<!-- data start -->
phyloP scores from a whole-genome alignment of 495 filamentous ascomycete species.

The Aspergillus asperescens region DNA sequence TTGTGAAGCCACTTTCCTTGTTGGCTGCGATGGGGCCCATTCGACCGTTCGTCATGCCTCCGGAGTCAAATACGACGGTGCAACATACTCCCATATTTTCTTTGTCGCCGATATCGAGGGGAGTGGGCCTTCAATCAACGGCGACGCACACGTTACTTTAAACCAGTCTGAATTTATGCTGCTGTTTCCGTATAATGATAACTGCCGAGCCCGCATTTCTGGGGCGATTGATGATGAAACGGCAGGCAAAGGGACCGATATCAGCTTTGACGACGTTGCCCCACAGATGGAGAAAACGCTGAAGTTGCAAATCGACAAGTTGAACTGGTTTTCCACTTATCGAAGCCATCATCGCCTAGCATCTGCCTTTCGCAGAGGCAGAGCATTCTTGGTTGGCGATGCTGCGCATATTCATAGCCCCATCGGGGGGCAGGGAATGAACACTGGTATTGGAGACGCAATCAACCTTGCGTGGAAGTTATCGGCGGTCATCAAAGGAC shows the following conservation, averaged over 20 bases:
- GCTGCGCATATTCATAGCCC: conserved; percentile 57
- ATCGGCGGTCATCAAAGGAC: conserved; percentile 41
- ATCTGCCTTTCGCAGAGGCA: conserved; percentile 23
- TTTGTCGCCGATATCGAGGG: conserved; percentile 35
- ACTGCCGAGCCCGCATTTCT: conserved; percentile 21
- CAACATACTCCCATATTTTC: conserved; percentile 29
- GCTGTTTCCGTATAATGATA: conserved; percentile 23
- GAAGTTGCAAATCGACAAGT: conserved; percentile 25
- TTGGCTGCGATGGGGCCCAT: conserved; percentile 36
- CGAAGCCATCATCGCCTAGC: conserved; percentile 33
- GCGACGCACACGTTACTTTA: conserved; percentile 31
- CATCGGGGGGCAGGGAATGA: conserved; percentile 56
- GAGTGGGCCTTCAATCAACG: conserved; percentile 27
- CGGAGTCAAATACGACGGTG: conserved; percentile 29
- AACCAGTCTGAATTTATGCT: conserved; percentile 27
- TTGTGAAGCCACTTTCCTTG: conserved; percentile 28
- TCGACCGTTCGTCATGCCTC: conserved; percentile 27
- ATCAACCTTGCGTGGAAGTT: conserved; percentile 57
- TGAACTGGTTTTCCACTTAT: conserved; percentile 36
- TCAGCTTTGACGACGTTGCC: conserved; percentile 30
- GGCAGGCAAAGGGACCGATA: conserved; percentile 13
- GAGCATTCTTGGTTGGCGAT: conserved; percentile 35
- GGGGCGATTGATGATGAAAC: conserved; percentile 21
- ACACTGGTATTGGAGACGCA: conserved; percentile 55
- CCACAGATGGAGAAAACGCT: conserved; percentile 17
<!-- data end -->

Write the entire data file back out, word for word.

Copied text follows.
phyloP scores from a whole-genome alignment of 495 filamentous ascomycete species.

The Aspergillus asperescens region DNA sequence TTGTGAAGCCACTTTCCTTGTTGGCTGCGATGGGGCCCATTCGACCGTTCGTCATGCCTCCGGAGTCAAATACGACGGTGCAACATACTCCCATATTTTCTTTGTCGCCGATATCGAGGGGAGTGGGCCTTCAATCAACGGCGACGCACACGTTACTTTAAACCAGTCTGAATTTATGCTGCTGTTTCCGTATAATGATAACTGCCGAGCCCGCATTTCTGGGGCGATTGATGATGAAACGGCAGGCAAAGGGACCGATATCAGCTTTGACGACGTTGCCCCACAGATGGAGAAAACGCTGAAGTTGCAAATCGACAAGTTGAACTGGTTTTCCACTTATCGAAGCCATCATCGCCTAGCATCTGCCTTTCGCAGAGGCAGAGCATTCTTGGTTGGCGATGCTGCGCATATTCATAGCCCCATCGGGGGGCAGGGAATGAACACTGGTATTGGAGACGCAATCAACCTTGCGTGGAAGTTATCGGCGGTCATCAAAGGAC shows the following conservation, averaged over 20 bases:
- GCTGCGCATATTCATAGCCC: conserved; percentile 57
- ATCGGCGGTCATCAAAGGAC: conserved; percentile 41
- ATCTGCCTTTCGCAGAGGCA: conserved; percentile 23
- TTTGTCGCCGATATCGAGGG: conserved; percentile 35
- ACTGCCGAGCCCGCATTTCT: conserved; percentile 21
- CAACATACTCCCATATTTTC: conserved; percentile 29
- GCTGTTTCCGTATAATGATA: conserved; percentile 23
- GAAGTTGCAAATCGACAAGT: conserved; percentile 25
- TTGGCTGCGATGGGGCCCAT: conserved; percentile 36
- CGAAGCCATCATCGCCTAGC: conserved; percentile 33
- GCGACGCACACGTTACTTTA: conserved; percentile 31
- CATCGGGGGGCAGGGAATGA: conserved; percentile 56
- GAGTGGGCCTTCAATCAACG: conserved; percentile 27
- CGGAGTCAAATACGACGGTG: conserved; percentile 29
- AACCAGTCTGAATTTATGCT: conserved; percentile 27
- TTGTGAAGCCACTTTCCTTG: conserved; percentile 28
- TCGACCGTTCGTCATGCCTC: conserved; percentile 27
- ATCAACCTTGCGTGGAAGTT: conserved; percentile 57
- TGAACTGGTTTTCCACTTAT: conserved; percentile 36
- TCAGCTTTGACGACGTTGCC: conserved; percentile 30
- GGCAGGCAAAGGGACCGATA: conserved; percentile 13
- GAGCATTCTTGGTTGGCGAT: conserved; percentile 35
- GGGGCGATTGATGATGAAAC: conserved; percentile 21
- ACACTGGTATTGGAGACGCA: conserved; percentile 55
- CCACAGATGGAGAAAACGCT: conserved; percentile 17